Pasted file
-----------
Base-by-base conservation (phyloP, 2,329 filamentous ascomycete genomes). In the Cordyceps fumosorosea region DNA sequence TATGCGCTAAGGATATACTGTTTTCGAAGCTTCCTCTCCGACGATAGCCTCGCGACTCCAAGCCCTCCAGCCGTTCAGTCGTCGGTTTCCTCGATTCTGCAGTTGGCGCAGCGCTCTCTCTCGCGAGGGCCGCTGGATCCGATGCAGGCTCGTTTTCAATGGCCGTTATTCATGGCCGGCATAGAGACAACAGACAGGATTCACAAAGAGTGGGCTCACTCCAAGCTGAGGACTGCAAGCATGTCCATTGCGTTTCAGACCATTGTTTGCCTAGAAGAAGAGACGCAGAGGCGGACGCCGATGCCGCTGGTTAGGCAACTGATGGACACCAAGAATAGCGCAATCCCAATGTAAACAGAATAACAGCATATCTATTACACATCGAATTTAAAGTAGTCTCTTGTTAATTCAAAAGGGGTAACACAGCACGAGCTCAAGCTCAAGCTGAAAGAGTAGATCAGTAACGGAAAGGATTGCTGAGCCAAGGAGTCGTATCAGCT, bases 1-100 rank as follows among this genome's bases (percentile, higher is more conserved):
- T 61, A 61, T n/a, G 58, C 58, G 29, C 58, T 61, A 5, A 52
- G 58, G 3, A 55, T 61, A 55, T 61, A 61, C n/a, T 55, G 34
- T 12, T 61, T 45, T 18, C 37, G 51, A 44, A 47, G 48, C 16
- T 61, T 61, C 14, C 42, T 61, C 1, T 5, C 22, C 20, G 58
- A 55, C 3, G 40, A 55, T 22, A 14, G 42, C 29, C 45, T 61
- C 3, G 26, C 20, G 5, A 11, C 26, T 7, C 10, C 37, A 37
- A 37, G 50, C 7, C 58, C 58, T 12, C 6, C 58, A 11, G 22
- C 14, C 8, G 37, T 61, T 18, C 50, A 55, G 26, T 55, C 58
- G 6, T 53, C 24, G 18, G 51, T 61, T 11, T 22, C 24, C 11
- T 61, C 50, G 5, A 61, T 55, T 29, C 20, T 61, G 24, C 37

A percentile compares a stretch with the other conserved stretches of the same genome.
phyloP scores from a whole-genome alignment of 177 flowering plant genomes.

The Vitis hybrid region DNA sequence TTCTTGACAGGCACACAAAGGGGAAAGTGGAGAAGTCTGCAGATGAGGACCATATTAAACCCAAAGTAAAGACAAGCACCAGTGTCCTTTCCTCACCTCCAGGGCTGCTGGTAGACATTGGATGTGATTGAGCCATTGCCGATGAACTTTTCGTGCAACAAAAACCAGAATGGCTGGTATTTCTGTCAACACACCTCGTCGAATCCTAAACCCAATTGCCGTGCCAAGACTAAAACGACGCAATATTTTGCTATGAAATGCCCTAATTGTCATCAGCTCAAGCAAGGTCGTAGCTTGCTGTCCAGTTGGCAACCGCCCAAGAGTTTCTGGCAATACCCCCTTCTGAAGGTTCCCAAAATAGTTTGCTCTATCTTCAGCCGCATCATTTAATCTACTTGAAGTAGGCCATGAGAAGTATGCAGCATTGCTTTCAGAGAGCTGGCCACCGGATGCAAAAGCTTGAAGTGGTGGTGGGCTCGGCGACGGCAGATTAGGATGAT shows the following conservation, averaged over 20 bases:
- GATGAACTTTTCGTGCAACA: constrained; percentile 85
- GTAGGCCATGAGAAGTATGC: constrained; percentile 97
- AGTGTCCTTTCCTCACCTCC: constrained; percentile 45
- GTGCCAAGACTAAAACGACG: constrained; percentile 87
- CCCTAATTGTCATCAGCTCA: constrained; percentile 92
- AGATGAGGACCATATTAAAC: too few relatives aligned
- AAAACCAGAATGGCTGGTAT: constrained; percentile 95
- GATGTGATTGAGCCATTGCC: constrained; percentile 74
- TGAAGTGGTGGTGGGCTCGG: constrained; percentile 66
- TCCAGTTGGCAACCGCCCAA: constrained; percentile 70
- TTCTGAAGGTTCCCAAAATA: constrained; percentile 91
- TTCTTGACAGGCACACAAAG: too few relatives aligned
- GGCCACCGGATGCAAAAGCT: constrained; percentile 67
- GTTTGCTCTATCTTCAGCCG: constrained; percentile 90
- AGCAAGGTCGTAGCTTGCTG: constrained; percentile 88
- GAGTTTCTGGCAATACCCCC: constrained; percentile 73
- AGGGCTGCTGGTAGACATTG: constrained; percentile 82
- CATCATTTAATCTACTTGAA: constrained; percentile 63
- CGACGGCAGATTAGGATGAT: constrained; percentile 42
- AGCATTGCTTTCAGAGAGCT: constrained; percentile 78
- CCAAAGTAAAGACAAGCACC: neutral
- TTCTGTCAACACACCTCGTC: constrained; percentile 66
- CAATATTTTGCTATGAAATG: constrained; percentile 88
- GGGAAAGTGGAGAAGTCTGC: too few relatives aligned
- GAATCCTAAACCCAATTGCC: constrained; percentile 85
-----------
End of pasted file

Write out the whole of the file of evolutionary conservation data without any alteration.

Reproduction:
Base-by-base conservation (phyloP, 2,329 filamentous ascomycete genomes). In the Cordyceps fumosorosea region DNA sequence TATGCGCTAAGGATATACTGTTTTCGAAGCTTCCTCTCCGACGATAGCCTCGCGACTCCAAGCCCTCCAGCCGTTCAGTCGTCGGTTTCCTCGATTCTGCAGTTGGCGCAGCGCTCTCTCTCGCGAGGGCCGCTGGATCCGATGCAGGCTCGTTTTCAATGGCCGTTATTCATGGCCGGCATAGAGACAACAGACAGGATTCACAAAGAGTGGGCTCACTCCAAGCTGAGGACTGCAAGCATGTCCATTGCGTTTCAGACCATTGTTTGCCTAGAAGAAGAGACGCAGAGGCGGACGCCGATGCCGCTGGTTAGGCAACTGATGGACACCAAGAATAGCGCAATCCCAATGTAAACAGAATAACAGCATATCTATTACACATCGAATTTAAAGTAGTCTCTTGTTAATTCAAAAGGGGTAACACAGCACGAGCTCAAGCTCAAGCTGAAAGAGTAGATCAGTAACGGAAAGGATTGCTGAGCCAAGGAGTCGTATCAGCT, bases 1-100 rank as follows among this genome's bases (percentile, higher is more conserved):
- T 61, A 61, T n/a, G 58, C 58, G 29, C 58, T 61, A 5, A 52
- G 58, G 3, A 55, T 61, A 55, T 61, A 61, C n/a, T 55, G 34
- T 12, T 61, T 45, T 18, C 37, G 51, A 44, A 47, G 48, C 16
- T 61, T 61, C 14, C 42, T 61, C 1, T 5, C 22, C 20, G 58
- A 55, C 3, G 40, A 55, T 22, A 14, G 42, C 29, C 45, T 61
- C 3, G 26, C 20, G 5, A 11, C 26, T 7, C 10, C 37, A 37
- A 37, G 50, C 7, C 58, C 58, T 12, C 6, C 58, A 11, G 22
- C 14, C 8, G 37, T 61, T 18, C 50, A 55, G 26, T 55, C 58
- G 6, T 53, C 24, G 18, G 51, T 61, T 11, T 22, C 24, C 11
- T 61, C 50, G 5, A 61, T 55, T 29, C 20, T 61, G 24, C 37

A percentile compares a stretch with the other conserved stretches of the same genome.
phyloP scores from a whole-genome alignment of 177 flowering plant genomes.

The Vitis hybrid region DNA sequence TTCTTGACAGGCACACAAAGGGGAAAGTGGAGAAGTCTGCAGATGAGGACCATATTAAACCCAAAGTAAAGACAAGCACCAGTGTCCTTTCCTCACCTCCAGGGCTGCTGGTAGACATTGGATGTGATTGAGCCATTGCCGATGAACTTTTCGTGCAACAAAAACCAGAATGGCTGGTATTTCTGTCAACACACCTCGTCGAATCCTAAACCCAATTGCCGTGCCAAGACTAAAACGACGCAATATTTTGCTATGAAATGCCCTAATTGTCATCAGCTCAAGCAAGGTCGTAGCTTGCTGTCCAGTTGGCAACCGCCCAAGAGTTTCTGGCAATACCCCCTTCTGAAGGTTCCCAAAATAGTTTGCTCTATCTTCAGCCGCATCATTTAATCTACTTGAAGTAGGCCATGAGAAGTATGCAGCATTGCTTTCAGAGAGCTGGCCACCGGATGCAAAAGCTTGAAGTGGTGGTGGGCTCGGCGACGGCAGATTAGGATGAT shows the following conservation, averaged over 20 bases:
- GATGAACTTTTCGTGCAACA: constrained; percentile 85
- GTAGGCCATGAGAAGTATGC: constrained; percentile 97
- AGTGTCCTTTCCTCACCTCC: constrained; percentile 45
- GTGCCAAGACTAAAACGACG: constrained; percentile 87
- CCCTAATTGTCATCAGCTCA: constrained; percentile 92
- AGATGAGGACCATATTAAAC: too few relatives aligned
- AAAACCAGAATGGCTGGTAT: constrained; percentile 95
- GATGTGATTGAGCCATTGCC: constrained; percentile 74
- TGAAGTGGTGGTGGGCTCGG: constrained; percentile 66
- TCCAGTTGGCAACCGCCCAA: constrained; percentile 70
- TTCTGAAGGTTCCCAAAATA: constrained; percentile 91
- TTCTTGACAGGCACACAAAG: too few relatives aligned
- GGCCACCGGATGCAAAAGCT: constrained; percentile 67
- GTTTGCTCTATCTTCAGCCG: constrained; percentile 90
- AGCAAGGTCGTAGCTTGCTG: constrained; percentile 88
- GAGTTTCTGGCAATACCCCC: constrained; percentile 73
- AGGGCTGCTGGTAGACATTG: constrained; percentile 82
- CATCATTTAATCTACTTGAA: constrained; percentile 63
- CGACGGCAGATTAGGATGAT: constrained; percentile 42
- AGCATTGCTTTCAGAGAGCT: constrained; percentile 78
- CCAAAGTAAAGACAAGCACC: neutral
- TTCTGTCAACACACCTCGTC: constrained; percentile 66
- CAATATTTTGCTATGAAATG: constrained; percentile 88
- GGGAAAGTGGAGAAGTCTGC: too few relatives aligned
- GAATCCTAAACCCAATTGCC: constrained; percentile 85